3 Satan is called both an "[ancient] serpent" (with echoes of Genesis 3:1-7) and a "[great] dragon" in Revelation 12:9 (and 20:2).

4 This is God’s chief warrior angel, called "Michael the great prince [at the end time]" in Daniel 12:1; he is traditionally identified with "Michael the archangel" of Jude 1:9 and "Michael and his angels" of Revelation 12:7.

5 As specified (for 1000 years) in Revelation 20:2.

6 The idea here is that God’s chief military angel Michael’s conquering of Satan is in essence the work of God’s divine son and messiah, Jesus. The divine son of God is said in the Nicene Creed (the central belief-statement of traditional Christianity) to be begotten eternally—i.e., generated "at all times" so to speak, though eternity is understood to be outside of time—of God the father, and "not made [i.e., not created]" temporally; this eternally ever-existing son is equated with the "word" of God that "became flesh" in Jesus of Nazareth according to the gospel of John. The Hebrew "micha-El" means "who-is-like-God," ordinarily understood as a question (Who is like God?). The one human being "who is [truly, in essence] like God" is Jesus, God’s word and divine son. In seventeenth- and eighteenth-century Lutheranism, Jesus was often called "der unerschaffene Engel" ("the uncreated angel/messenger"), who was sent into the world by God the father as messenger of the gospel, and who was also identified with several appearances in the Hebrew Bible of messengers/angels in other physical forms.

7 As specified in Revelation 20:1, the dragon Satan is tied up by "einen Engel … der hatte eine grosse Kette in seiner Hand" ("an angel . . . who had a great chain in his hand"). In the commentary on this verse in the Calov Study Bible (which Bach owned), this angel is called "der unerschaffene Engel, der Sohn Gottes" ("the uncreated angel/messenger, [Jesus] the son of God"); see also fn. 6, above.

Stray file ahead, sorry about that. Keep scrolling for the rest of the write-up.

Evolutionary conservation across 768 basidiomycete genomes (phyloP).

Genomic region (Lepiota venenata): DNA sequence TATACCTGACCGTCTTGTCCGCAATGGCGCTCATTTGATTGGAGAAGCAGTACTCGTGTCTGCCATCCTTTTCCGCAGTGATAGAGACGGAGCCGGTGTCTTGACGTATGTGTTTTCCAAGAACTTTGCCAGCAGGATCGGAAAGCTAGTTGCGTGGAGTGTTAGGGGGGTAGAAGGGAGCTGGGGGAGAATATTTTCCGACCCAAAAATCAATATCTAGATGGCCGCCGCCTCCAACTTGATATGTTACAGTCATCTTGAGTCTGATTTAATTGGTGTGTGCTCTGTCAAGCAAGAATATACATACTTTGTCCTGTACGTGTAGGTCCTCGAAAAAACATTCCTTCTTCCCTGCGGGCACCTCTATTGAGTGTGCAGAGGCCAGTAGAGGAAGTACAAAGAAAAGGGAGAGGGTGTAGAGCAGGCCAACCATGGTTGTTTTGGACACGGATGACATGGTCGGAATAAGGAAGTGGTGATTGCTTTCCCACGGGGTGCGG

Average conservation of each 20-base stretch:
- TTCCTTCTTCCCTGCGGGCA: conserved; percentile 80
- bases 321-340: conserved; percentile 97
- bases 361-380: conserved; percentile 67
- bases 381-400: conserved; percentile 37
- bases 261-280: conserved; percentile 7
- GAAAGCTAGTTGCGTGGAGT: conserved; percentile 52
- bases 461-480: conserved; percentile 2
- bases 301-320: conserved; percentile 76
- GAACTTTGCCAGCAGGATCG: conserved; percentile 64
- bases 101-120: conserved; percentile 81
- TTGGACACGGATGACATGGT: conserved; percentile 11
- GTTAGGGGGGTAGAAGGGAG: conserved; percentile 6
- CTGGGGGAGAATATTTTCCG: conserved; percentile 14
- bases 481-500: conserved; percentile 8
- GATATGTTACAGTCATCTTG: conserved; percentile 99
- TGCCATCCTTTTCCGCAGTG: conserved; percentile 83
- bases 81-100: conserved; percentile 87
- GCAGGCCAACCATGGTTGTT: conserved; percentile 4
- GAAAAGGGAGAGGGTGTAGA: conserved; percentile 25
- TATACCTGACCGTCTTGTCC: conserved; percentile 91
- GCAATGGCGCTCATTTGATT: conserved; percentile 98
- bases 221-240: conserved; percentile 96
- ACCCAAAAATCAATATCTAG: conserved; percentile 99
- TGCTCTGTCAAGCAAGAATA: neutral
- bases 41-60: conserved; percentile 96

8 The language of lines 8–9 is derived from 1 Peter 5:8-9, "der Teufel geht umher wie ein brüllender Löwe … Dem widerstehet fest im Glauben" ("the devil walks about like a roaring lion … Resist him steadfastly in the faith").

9 Some editions of the cantata modernize the text to "Gott schickt uns seine Heere zu" ("God sends us his armies").

10 This cryptic reference comes from contemporary Lutheran understanding of the idiosyncratic translation of Genesis 32:1-2 in their Luther Bibles, "Jacob aber zog seinen Weg, und es begneten ihm die Engel Gottes. Und da er sie sahe, sprach er: Es sind Gottes Heere, und hiess dieselbe Stätte Mahanaim" ("But Jacob [the father of the nation of Israel] went on his way, and the angels of God encountered him. And when he saw them, he said: ‘[They/Here] are God’s armies,’ and [he] named the selfsame place Mahanaim"). The Hebrew word "mahanaim" is generally understood today to mean "two [army] camps." The Calov Study Bible (owned by Bach, who curiously quilled a now illegible notation into the commentary on Genesis 32:2) explains that "Mahanaim" means "die Engel Heerscharen" ("the legions of angels") and goes on to say that Jacob was protected by "zwei Englische Heer" ("two angel-armies") encamped around him, on the left and the right.

11 Here the "angel of the Lord" (from Psalm 34) is being associated and equated with the "uncreated angel/messenger Michael/Jesus" from line 2 in movement 2; see also fn. 6, above. As a miraculous divine figure, then, one angel could have encamped "[all] around us, both near and far."

12 This line draws on the language in 2 Kings 6:17, where the mountain is said to be "voll feuriger Rosse und Wagen um Elisa" ("full of fiery horses and chariots around Elisha") as protection.

13 The strange use of the formulation "so lieb gewinnt" ("to grow fond of"; or, "to fall in love") is probably meant as a colloquial paraphrase of John 3:16, "Also hat Gott die Welt gebliebt …" ("For God so loved the world …").

14 Seraphim are fiery celestial beings who in traditional Christian interpretation are held to be the highest form of angels. In Isaiah 6:1-7 they hover around the throne of God, singing praise, and they have traditionally been understood to function also as attendants or guards.